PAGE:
Cars > Encounter

Carving Vietnam’s winding roads in the Ford Everest Wildtrak

Looks new, but driven by a familiar diesel powertrain yet again

The Vietnamese morning comes with the smell of diesel. PHOTO BY JUSTIN YOUNG

Since 2009, Ford had been using the Wildtrak nameplate as the top-of-the-line variant for the Ranger even before the arrival of the Raptor. Meanwhile, its SUV counterpart had been on the sidelines catering to the family and semi-luxury-oriented crowd.

For the T6.2 generation, the new Everest has finally been given the Wildtrak treatment for that extra mean and capability factor. I just drove one in Vietnam.

The Wildtrak nameplate finally reaches the Everest 14 years after its debut. PHOTOS BY JUSTIN YOUNG

Our morning was spent traversing Homestay Seo My Ty for the “Ford Next Level Experience,” a 23.4km journey on the mountain roads of Sa Pa, Vietnam. Usually, scooter riders had no problem navigating the twisties, and our guides from the Blue Oval were confident that anyone could conquer the predetermined route like a piece of cake with the new T6 chassis.

Our Philippine media group was assigned two vehicles: a Ranger Raptor and an Everest Wildtrak. Both share the same 2.0-liter biturbo four-cylinder diesel engine that chugs a healthy 207hp and 500Nm, but the difference is that one is currently for sale in the Philippines while the other isn’t.

When we were given a choice to ride the vehicle we wanted to try, I went for the forbidden fruit at this point in time.

Some shots the author took from the back seat of the Everest Wildtrak. PHOTOS BY JUSTIN YOUNG

The exterior of the Everest Wildtrak is similar to the Ranger version that we have been familiar with, sporting a blacked-out grille and fender cladding in a seven-seater package. With the same suspension setup, the trip to Seo My Ty was smooth sailing, even with the 20-inch alloy wheels, which made taking pictures of the other trucks and the beautiful scenery easy.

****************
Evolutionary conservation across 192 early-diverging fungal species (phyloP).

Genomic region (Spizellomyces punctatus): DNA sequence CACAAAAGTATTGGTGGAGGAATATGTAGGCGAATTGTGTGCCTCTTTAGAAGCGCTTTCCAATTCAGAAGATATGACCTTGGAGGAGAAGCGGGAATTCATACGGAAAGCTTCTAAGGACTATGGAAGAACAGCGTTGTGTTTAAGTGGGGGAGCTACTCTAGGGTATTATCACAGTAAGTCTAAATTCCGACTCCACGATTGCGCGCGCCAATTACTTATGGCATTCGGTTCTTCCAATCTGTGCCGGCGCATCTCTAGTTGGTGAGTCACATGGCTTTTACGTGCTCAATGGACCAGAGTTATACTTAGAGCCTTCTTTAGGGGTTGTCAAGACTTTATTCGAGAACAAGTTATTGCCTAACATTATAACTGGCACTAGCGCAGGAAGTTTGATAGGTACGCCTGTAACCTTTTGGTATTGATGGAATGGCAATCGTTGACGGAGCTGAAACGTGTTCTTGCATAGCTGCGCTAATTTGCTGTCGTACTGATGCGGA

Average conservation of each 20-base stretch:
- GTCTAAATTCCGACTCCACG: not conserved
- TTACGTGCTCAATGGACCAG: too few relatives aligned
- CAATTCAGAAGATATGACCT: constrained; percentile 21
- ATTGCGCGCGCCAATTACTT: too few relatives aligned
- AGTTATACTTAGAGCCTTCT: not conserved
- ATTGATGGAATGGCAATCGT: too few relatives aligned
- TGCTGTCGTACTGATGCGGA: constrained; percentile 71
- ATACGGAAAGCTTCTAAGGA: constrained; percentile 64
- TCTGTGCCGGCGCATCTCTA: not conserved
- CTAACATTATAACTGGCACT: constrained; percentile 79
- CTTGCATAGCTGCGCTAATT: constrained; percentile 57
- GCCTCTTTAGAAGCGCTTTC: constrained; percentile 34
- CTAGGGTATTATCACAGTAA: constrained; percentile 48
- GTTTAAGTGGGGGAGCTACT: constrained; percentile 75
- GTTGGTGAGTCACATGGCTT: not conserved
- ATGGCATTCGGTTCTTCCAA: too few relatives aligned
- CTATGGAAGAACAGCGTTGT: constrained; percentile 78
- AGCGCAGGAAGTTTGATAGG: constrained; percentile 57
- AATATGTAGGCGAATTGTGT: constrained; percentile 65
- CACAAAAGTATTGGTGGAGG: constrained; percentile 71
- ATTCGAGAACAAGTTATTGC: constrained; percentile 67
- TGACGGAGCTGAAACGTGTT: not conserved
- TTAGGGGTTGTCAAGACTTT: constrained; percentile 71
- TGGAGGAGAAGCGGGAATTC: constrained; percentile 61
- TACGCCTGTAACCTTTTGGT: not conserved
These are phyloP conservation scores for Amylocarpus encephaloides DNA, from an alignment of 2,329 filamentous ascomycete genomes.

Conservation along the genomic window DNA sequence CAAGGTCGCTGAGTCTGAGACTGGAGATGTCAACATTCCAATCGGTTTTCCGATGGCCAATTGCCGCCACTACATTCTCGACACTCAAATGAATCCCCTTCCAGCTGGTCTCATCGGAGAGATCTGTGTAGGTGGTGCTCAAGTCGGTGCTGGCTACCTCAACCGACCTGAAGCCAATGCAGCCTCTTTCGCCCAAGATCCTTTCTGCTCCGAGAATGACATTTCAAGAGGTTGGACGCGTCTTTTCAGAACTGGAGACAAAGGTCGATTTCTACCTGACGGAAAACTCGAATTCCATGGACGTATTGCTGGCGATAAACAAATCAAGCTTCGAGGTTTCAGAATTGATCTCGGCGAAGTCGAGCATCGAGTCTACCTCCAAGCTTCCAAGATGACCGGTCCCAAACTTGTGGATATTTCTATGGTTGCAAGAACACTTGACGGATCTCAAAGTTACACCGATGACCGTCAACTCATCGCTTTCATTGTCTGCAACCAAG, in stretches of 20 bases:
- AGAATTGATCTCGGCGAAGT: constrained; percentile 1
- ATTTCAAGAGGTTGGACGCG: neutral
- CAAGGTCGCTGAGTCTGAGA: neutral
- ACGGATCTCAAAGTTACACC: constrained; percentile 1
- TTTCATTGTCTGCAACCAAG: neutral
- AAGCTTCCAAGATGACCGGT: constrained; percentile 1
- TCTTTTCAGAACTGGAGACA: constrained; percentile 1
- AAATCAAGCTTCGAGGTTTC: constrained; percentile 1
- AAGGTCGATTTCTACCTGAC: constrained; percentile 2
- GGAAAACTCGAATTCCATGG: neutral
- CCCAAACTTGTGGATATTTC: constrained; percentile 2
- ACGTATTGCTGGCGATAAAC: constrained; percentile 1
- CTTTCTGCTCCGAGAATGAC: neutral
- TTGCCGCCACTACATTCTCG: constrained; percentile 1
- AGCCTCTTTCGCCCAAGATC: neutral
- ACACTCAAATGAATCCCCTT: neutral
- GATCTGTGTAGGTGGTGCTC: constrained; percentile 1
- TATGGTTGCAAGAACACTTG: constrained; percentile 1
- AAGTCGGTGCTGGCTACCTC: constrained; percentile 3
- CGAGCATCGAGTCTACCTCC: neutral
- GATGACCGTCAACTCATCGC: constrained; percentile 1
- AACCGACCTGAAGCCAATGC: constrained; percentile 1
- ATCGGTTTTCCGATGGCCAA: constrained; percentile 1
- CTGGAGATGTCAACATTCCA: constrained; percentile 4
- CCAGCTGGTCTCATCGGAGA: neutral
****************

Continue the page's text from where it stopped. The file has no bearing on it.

For the tightest of roads and turns, the 360° camera and the blind spot monitor did help us look out for possible obstacles, such as rocks, gutters, and dogs, which were broadcast on the tall 12-inch infotainment screen and chimed throughout the cabin.

Right-hand drive took a while to get used to, especially coming from a left-hand-drive country. PHOTOS BY JUSTIN YOUNG

Those features also immensely aided our lack of experience driving right-hand-drive vehicles, as these T6.2 machines were straight out of Thailand. The least of our concerns was mistaking the indicator stalk for the wipers; the hardest challenge was the hood-sized hurdle on top of not often driving tall SUVs.

The idea of a midsize pickup-based SUV brought worrying thoughts into my compact-hatchback mindset. The fear of scratching a wall or rock or someone else’s car prevailed whenever the long horizon and the high clearance made me question my margin of error.

In a way, the Everest Wildtrak’s essential features saved me from ruining an amazing first media trip abroad.

The luscious Sa Pa greenery complements the rugged convoy. PHOTOS BY JUSTIN YOUNG

Taking off the rose-tinted glasses, the Everest Wildtrak is a beefier-looking Titanium+ version. On paper, both share the same mechanical specs and features. This has blacked-out exterior bits as well as yellow-orange accents and stitching in the cabin, so buyers might think twice spending a bit more for an appearance package.

However, a big selling point that could attract prospective owners is the 3.0-liter turbodiesel V6 powerhouse sold in Australasia, South Africa, and other parts of the ASEAN region. With a power bump to 250hp and 600Nm, there’s no doubt Wildtrak owners would find its worth next to other sportier-looking SUVs.

This or the Titanium? Throw in the larger engine to seal the deal. PHOTO BY JUSTIN YOUNG

After the local launch of the Ranger Raptor with the sole four-banger option, fans seem disappointed that we are getting the short end of the diesel stick. Come on, Ford Philippines. Can’t we have a bit more fun with a bit more power?

Justin Young

Justin loves cars of all forms. Molded by motoring TV shows and Internet car culture, he sees the world from a different perspective that not many get to see every day.